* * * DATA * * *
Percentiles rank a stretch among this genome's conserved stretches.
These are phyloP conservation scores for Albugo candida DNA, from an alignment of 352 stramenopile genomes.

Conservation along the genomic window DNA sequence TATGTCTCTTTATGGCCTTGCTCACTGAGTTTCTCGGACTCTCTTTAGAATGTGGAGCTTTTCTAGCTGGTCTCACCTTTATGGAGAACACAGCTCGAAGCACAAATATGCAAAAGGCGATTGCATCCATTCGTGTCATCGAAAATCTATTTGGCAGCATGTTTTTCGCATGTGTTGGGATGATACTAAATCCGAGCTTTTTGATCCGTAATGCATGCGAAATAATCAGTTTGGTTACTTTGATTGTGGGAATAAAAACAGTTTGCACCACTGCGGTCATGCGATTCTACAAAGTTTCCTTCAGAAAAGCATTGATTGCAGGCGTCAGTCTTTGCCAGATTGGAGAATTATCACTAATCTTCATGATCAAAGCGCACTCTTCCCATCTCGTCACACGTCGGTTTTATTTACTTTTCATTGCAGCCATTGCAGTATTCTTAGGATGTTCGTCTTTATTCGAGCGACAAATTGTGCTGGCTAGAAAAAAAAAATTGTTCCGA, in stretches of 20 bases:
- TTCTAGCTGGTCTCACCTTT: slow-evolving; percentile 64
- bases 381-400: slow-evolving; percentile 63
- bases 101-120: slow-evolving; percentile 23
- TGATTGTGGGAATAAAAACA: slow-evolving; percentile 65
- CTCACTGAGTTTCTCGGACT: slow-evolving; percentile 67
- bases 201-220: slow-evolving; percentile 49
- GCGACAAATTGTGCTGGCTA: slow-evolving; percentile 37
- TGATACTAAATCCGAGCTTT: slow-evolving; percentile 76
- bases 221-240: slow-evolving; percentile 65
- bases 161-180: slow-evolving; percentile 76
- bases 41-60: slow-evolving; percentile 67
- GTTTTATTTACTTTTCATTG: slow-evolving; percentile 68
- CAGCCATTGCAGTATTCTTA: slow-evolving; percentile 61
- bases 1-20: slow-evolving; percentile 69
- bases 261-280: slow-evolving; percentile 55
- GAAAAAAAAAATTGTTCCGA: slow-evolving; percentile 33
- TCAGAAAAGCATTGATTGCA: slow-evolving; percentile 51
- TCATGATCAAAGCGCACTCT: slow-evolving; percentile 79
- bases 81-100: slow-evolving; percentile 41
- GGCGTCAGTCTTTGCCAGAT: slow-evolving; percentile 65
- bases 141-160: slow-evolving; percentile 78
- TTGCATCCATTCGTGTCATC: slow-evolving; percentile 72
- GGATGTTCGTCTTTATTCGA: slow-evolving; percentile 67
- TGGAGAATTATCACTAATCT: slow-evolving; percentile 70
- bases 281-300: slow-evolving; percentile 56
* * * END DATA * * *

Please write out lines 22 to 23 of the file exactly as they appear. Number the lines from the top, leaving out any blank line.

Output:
- bases 81-100: slow-evolving; percentile 41
- GGCGTCAGTCTTTGCCAGAT: slow-evolving; percentile 65